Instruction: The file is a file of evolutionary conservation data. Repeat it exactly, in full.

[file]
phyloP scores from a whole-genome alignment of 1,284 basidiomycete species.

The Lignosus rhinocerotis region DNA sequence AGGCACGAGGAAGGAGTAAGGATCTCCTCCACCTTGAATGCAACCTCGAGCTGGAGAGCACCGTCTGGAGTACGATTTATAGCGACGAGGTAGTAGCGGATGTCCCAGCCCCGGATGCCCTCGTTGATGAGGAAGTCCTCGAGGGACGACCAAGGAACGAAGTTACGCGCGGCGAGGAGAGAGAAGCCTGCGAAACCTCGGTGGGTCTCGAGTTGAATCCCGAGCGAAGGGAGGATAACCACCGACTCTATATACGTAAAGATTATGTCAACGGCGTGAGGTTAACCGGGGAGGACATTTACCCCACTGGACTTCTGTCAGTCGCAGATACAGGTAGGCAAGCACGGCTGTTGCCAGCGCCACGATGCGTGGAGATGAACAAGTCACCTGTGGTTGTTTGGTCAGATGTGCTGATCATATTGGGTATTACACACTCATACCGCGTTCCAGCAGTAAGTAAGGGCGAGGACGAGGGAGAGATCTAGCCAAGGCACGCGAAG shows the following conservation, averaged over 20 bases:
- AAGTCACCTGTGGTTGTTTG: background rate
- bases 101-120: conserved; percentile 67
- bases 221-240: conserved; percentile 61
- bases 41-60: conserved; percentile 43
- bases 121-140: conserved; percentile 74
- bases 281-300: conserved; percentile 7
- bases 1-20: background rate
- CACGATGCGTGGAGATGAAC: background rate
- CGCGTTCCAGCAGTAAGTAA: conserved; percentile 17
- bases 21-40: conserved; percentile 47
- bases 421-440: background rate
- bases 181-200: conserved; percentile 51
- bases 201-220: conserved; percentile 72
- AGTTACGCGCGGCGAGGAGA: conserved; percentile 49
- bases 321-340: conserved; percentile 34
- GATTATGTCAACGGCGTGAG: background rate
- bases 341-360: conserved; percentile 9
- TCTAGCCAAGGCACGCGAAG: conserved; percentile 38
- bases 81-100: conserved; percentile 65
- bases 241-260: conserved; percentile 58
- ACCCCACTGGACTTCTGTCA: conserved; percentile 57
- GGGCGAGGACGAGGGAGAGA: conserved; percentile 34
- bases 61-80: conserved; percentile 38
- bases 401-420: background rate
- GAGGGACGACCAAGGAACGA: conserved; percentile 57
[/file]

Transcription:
phyloP scores from a whole-genome alignment of 1,284 basidiomycete species.

The Lignosus rhinocerotis region DNA sequence AGGCACGAGGAAGGAGTAAGGATCTCCTCCACCTTGAATGCAACCTCGAGCTGGAGAGCACCGTCTGGAGTACGATTTATAGCGACGAGGTAGTAGCGGATGTCCCAGCCCCGGATGCCCTCGTTGATGAGGAAGTCCTCGAGGGACGACCAAGGAACGAAGTTACGCGCGGCGAGGAGAGAGAAGCCTGCGAAACCTCGGTGGGTCTCGAGTTGAATCCCGAGCGAAGGGAGGATAACCACCGACTCTATATACGTAAAGATTATGTCAACGGCGTGAGGTTAACCGGGGAGGACATTTACCCCACTGGACTTCTGTCAGTCGCAGATACAGGTAGGCAAGCACGGCTGTTGCCAGCGCCACGATGCGTGGAGATGAACAAGTCACCTGTGGTTGTTTGGTCAGATGTGCTGATCATATTGGGTATTACACACTCATACCGCGTTCCAGCAGTAAGTAAGGGCGAGGACGAGGGAGAGATCTAGCCAAGGCACGCGAAG shows the following conservation, averaged over 20 bases:
- AAGTCACCTGTGGTTGTTTG: background rate
- bases 101-120: conserved; percentile 67
- bases 221-240: conserved; percentile 61
- bases 41-60: conserved; percentile 43
- bases 121-140: conserved; percentile 74
- bases 281-300: conserved; percentile 7
- bases 1-20: background rate
- CACGATGCGTGGAGATGAAC: background rate
- CGCGTTCCAGCAGTAAGTAA: conserved; percentile 17
- bases 21-40: conserved; percentile 47
- bases 421-440: background rate
- bases 181-200: conserved; percentile 51
- bases 201-220: conserved; percentile 72
- AGTTACGCGCGGCGAGGAGA: conserved; percentile 49
- bases 321-340: conserved; percentile 34
- GATTATGTCAACGGCGTGAG: background rate
- bases 341-360: conserved; percentile 9
- TCTAGCCAAGGCACGCGAAG: conserved; percentile 38
- bases 81-100: conserved; percentile 65
- bases 241-260: conserved; percentile 58
- ACCCCACTGGACTTCTGTCA: conserved; percentile 57
- GGGCGAGGACGAGGGAGAGA: conserved; percentile 34
- bases 61-80: conserved; percentile 38
- bases 401-420: background rate
- GAGGGACGACCAAGGAACGA: conserved; percentile 57